Course Meeting Times

Lectures: 2 sessions / week, 1.5 hours / session

Course Description

How do literature, philosophy, film and other arts respond to the profound changes in world view and lifestyle that mark the twentieth century? This course considers a broad range of works from different countries, different media, and different genres, in exploring the transition to a decentered “Einsteinian” universe.

Course Requirements

Class Format

The class format for 21L.709 is group discussion with informal lectures by the instructor. Students are required to turn in a term paper (15 pp.) at the end of the term and a preliminary draft of this paper (5-7 pp.) midway in the term. The paper should present a detailed comparison of two works studied in the course. In addition, each student is asked to present a talk in class (12 min.) on an assigned work on its assigned date. The talk should help stimulate discussion by means of arguments and questions. Papers and talks are conceived as exercises in literary interpretation through close analysis. They should be focused on specific passages from the texts under consideration and should balance detail with generalization.


Readings for this course include works by the philosopher Friedrich Nietzsche, the painter Paul Cézanne, the composer Arnold Schoenberg, the fiction writers James Joyce and Franz Kafka, the film directors Fritz Lang and Federico Fellini, and others. For a list of readings, please refer to the Readings page.


There will be no final exam.

Papers 60%
Classroom participation (including presentation) 40%

MIT Statement on Plagiarism

Plagiarism—use of another’s intellectual work without acknowledgment—is a serious offense. It is the policy of the Literature Faculty that students who plagiarize will receive an F in the subject, and that the instructor will forward the case to the Committee on Discipline. Full acknowledgment for all information obtained from sources outside the classroom must be clearly stated in all written work submitted. All ideas, arguments, and direct phrasings taken from someone else’s work must be identified and properly footnoted. Quotations from other sources must be clearly marked as distinct from the student’s own work. For further guidance on the proper forms of attribution, consult the style guides available at the Writing and Communication Center and the MIT Web site on Plagiarism.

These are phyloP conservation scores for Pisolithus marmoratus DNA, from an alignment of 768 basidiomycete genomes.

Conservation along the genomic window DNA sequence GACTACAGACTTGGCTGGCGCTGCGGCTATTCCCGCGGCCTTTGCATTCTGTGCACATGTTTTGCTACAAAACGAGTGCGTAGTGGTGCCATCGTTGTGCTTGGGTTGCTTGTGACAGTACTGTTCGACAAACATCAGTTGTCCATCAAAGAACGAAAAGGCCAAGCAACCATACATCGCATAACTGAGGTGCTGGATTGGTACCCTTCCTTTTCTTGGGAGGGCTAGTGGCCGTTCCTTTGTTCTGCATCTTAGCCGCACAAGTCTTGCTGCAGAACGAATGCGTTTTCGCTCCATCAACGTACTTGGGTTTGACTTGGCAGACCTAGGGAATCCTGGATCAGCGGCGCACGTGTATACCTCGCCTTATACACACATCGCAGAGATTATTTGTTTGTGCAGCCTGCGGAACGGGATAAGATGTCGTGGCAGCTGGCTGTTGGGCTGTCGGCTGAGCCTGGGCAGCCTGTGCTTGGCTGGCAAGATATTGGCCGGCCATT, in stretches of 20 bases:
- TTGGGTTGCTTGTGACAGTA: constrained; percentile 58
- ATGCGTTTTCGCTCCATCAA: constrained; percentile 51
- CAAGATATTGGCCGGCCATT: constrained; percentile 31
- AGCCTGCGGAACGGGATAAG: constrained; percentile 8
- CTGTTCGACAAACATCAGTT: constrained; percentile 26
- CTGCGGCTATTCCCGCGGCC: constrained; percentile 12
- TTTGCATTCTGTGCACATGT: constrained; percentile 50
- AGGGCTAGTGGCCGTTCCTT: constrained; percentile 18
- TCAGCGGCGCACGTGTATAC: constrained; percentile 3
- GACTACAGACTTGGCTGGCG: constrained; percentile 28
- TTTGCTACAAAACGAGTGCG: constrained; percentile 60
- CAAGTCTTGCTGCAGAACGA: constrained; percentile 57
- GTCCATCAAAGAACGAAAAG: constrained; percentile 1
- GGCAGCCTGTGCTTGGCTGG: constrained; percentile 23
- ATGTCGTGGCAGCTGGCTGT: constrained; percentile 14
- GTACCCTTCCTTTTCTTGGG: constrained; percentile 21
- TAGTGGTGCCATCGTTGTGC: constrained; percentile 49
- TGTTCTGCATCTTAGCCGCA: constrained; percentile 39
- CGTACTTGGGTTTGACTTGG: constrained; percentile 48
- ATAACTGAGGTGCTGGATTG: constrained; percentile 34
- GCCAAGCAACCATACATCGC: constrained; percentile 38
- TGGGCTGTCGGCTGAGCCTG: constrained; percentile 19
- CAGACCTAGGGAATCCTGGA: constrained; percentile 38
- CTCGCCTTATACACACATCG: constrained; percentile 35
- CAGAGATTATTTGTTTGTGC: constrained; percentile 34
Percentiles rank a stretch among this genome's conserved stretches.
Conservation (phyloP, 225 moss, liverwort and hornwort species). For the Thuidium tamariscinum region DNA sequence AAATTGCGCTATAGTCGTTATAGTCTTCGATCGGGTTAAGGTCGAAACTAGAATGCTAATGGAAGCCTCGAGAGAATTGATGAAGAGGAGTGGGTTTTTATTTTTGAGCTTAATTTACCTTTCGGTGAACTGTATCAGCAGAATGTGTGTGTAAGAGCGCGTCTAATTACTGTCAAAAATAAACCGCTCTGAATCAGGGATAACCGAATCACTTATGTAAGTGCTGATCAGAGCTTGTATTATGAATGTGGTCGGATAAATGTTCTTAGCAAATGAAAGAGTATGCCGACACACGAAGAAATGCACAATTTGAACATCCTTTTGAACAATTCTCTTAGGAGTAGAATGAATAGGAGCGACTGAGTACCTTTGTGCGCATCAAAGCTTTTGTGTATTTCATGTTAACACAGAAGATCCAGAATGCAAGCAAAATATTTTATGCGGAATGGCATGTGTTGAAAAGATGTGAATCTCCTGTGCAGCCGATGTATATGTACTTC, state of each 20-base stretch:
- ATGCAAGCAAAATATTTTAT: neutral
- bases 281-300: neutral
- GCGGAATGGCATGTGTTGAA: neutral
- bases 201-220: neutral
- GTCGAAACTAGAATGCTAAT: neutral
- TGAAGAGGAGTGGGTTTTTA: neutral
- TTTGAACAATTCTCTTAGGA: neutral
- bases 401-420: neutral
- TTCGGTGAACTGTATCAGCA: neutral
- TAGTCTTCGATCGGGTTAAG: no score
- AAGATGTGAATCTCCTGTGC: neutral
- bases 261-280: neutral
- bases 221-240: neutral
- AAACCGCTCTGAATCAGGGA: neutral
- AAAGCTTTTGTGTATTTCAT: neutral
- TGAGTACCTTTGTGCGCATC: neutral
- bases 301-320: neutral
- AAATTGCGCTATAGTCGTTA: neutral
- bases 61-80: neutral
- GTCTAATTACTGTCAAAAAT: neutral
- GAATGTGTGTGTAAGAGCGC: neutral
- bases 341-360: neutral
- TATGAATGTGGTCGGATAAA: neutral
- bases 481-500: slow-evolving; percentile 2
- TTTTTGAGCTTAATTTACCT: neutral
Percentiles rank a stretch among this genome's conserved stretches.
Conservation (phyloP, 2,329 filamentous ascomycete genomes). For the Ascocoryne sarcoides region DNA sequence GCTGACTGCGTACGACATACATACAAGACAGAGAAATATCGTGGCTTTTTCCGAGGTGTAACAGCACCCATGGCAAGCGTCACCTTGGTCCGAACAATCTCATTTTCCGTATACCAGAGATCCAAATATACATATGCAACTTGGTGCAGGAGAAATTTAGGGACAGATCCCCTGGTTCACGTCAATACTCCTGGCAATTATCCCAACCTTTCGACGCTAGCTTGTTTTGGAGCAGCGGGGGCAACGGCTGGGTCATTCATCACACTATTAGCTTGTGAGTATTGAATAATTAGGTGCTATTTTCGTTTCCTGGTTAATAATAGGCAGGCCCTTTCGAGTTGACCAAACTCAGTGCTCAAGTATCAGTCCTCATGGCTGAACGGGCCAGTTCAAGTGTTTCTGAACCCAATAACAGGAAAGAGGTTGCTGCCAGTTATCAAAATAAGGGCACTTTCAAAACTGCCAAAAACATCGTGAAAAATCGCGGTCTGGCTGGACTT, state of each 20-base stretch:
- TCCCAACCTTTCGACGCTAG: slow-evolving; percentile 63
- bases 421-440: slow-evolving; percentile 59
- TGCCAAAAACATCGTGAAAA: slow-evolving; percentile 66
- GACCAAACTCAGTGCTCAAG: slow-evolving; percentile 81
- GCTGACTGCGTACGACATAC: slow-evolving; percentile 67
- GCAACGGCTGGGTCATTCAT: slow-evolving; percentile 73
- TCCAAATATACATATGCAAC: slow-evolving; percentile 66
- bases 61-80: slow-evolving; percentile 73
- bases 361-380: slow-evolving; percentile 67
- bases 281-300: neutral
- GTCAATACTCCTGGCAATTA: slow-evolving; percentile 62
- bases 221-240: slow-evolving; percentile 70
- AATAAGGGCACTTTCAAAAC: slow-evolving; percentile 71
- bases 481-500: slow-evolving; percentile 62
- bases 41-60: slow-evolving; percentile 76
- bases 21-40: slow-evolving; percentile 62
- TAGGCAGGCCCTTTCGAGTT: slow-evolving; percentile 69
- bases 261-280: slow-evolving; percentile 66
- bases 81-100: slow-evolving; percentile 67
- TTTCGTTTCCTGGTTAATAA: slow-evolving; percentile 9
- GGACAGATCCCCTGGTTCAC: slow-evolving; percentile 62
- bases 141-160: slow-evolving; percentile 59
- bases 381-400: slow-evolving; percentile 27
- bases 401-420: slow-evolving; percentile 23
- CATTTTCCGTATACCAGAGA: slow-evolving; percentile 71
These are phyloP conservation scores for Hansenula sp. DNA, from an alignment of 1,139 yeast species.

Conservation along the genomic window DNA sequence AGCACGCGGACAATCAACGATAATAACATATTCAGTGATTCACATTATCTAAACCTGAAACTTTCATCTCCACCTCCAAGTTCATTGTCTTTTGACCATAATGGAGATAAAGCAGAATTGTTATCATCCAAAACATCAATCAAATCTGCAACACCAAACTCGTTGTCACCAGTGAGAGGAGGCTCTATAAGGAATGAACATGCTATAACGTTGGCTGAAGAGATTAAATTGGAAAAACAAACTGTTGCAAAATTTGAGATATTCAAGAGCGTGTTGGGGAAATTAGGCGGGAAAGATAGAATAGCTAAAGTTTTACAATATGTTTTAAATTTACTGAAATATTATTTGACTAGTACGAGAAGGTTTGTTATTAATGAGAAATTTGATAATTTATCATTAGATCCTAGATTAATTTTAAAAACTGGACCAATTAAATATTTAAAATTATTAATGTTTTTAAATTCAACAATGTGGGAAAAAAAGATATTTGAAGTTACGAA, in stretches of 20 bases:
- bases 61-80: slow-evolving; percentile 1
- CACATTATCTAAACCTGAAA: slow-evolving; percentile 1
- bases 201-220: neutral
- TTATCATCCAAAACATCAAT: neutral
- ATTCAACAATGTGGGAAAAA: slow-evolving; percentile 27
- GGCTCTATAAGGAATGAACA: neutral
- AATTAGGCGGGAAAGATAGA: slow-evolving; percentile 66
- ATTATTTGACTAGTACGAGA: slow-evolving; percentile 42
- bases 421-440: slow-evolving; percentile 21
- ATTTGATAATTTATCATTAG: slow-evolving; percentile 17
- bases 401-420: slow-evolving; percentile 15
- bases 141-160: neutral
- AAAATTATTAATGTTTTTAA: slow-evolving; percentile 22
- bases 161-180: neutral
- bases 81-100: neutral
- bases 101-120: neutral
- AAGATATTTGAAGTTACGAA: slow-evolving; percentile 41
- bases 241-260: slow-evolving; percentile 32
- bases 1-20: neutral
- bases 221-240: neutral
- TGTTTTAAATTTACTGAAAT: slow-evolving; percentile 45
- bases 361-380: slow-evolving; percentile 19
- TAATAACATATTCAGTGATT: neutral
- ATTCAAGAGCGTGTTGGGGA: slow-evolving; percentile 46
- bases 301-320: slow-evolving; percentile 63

1 Introductory: What does “modern” mean?  
2 Friedrich Nietzsche, The Will to Power  
3 Nietzsche, The Will to Power (cont.)  
4 Kate Chopin, The Awakening  
5 Lawrence, D. H. “Odour of Chrysanthemums  
6 Franz Kafka, The Trial  
7 Franz Kafka, The Blue Octavo Notebooks  
8 Cézanne, Nijinsky, Schoenberg, Monk  

James Joyce, Ulysses

Virginia Woolf, “Modern Fiction” in The Common Reader


Joyce, Ulysses (cont.)

Woolf, “Modern Fiction” in The Common Reader (cont.)


Joyce, Ulysses (cont.)

Woolf, “Modern Fiction” in The Common Reader (cont.)


Joyce, Ulysses (cont.)

Woolf, “Modern Fiction” in The Common Reader (cont.)


Joyce, Ulysses (cont.)

Woolf, “Modern Fiction” in The Common Reader (cont.)

14 Marcel Proust, Swann’s Way Preliminary draft due
15 Proust, Swann’s Way (cont.)  
16 Virginia Woolf, To the Lighthouse  
17 Woolf, To the Lighthouse (cont.)  
18 Walter Benjamin, Berlin Childhood around 1900  
19 Benjamin, Berlin Childhood around 1900 (cont.)  
20 Martin Heidegger, Poetry, Language, and Thought (“Building Dwelling Thinking”)  
21 Martin Heidegger, Poetry, Language, and Thought (“The Thing”)  
22 Film Theory  
23 Lang, Fritz. M. (1931)  
24 Cocteau, Jean. Beauty and the Beast (1946)  
25 Fellini, Federico. 8½. (1963) Term paper due

Course Info

As Taught In
Fall 2010
Learning Resource Types
Written Assignments with Examples